As noted, the skin contains circadian clock genes that help to regulate the circadian rhythm.6 Indeed, trans-epidermal water loss, keratinocyte proliferation, skin blood flow and skin temperature all demonstrate circadian variations.15 To counter skin aging symptoms caused by circadian rhythm disruptions, L-glutamylamidoethyl imidazole (LGI) was incorporated into the antioxidant serum.

LGI is a chronopeptide that, per the supplier, mimics the activation of circadian genes upon sun exposure, stimulating vitamin D production – especially in skin lacking sun exposure – and triggering the skin’s natural defenses. Supplier testing in reconstructed epidermis showed this peptide equally induced periodic keratinocyte renewal in a dark environment or under sun exposure (see Figure 6, below).16

HA/PGA Moisture Boost for Barrier Maintenance

Hyaluronic acid (HA) is abundant in both the epidermis and dermis but as is well-known, its levels naturally decrease with age.17 According to one study,18 this could be due in part to raised cortisol levels. Here, the authors proposed the atherogenicity of cortisol and stress may affect the synthesis of HA by the smooth muscle cells of the arterial wall.

The researchers found that even when cortisol levels only slightly exceeded the physiological concentration (10-6 M), the synthesis of HA was decreased by 50% via the inhibition of HAS3 expression. Such a reduction translates to a reduced capacity to retain moisture and leads to the typical dryness in aging skin that can impair epidermal barrier function.18

It is known that different molecular weights of HA penetrate the skin to various depths for diverse effects. Low molecular weight HA, for example, generally possesses anti-inflammatory and aging symptoms relief, while high molecular weight HA deposits as a film on the skin surface, providing hydrating and conditioning functions. Both types were incorporated into the multifunctional serum under development.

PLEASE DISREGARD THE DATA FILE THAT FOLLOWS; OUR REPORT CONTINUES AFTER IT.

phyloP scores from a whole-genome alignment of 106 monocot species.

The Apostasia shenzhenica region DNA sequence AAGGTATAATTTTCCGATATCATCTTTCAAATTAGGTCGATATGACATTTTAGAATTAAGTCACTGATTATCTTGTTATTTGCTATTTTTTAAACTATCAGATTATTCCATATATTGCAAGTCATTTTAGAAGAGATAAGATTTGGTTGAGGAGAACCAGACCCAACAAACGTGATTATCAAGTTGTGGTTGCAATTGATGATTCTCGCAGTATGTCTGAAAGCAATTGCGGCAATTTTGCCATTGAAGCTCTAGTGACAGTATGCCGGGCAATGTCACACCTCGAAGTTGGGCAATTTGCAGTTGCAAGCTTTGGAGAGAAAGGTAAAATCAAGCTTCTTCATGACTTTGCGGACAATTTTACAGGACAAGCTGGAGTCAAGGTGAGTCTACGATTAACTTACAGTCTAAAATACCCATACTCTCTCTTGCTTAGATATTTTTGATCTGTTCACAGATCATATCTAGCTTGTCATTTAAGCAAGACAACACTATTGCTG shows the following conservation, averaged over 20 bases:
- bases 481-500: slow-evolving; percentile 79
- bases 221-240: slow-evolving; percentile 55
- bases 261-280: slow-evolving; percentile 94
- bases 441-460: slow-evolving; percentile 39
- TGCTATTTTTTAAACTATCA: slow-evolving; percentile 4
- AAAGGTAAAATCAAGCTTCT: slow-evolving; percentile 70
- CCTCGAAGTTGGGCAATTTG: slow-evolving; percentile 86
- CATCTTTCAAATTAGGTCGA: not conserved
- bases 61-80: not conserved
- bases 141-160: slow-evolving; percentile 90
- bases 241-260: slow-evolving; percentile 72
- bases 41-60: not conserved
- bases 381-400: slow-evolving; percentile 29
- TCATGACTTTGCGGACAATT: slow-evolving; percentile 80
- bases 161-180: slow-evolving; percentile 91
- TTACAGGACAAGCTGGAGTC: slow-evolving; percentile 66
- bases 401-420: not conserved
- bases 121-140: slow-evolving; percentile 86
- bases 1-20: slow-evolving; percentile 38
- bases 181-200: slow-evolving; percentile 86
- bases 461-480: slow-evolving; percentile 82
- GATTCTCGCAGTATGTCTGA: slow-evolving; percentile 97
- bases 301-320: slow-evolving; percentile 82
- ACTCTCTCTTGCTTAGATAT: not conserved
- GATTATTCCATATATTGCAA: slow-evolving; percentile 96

Furthermore, a medium molecular weight (150 to 600 kDa) HA (MMW HA) was included in the serum to target keratinocytes in the basal lamina of the epidermis. Per the supplier, qRT-PCR showed this material can prevent the inhibition of HAS3 gene transcription to counteract the negative effect of cortisol on HA production in a dose-response manner (see Figure 7, below). Thus, MMW HA could ensure good keratinocyte proliferation to optimize epidermal thickness for well-protected and hydrated skin.19  

Soluble Ceramide to Reinforce the Barrier

In parallel with HA, ceramide is widely known to reinforce the natural lipid barrier of dry and aged skin while maintaining moisture balance. Indeed, ceramides are the body's natural moisturizer. They are found in high concentrations (> 50%) in the uppermost layers of skin and help to fortify its protective barrier. Additionally, ceramides rejuvenate skin’s appearance, keeping it firm and plump.

Ceramides were therefore incorporated into the serum. However, they exhibit low solubility in water and oil,20 and although they can be solubilized by conventional emulsification, issues arise including coagulation, flocculation, coalescence and creaming due to their recrystallization behavior.

To resolve these issues, a highly water-dispersible ceramide exhibiting no recrystallization was identified and used in the serum’s development. The ceramide is produced as a powder via a lecithin-based solid lipid particulation technology that makes it easier to handle and use, without the need for solvents, and ultimately produces higher ceramide content (see Figure 8, below).21 

Formulation Tweaks, and Safety and Efficacy Testing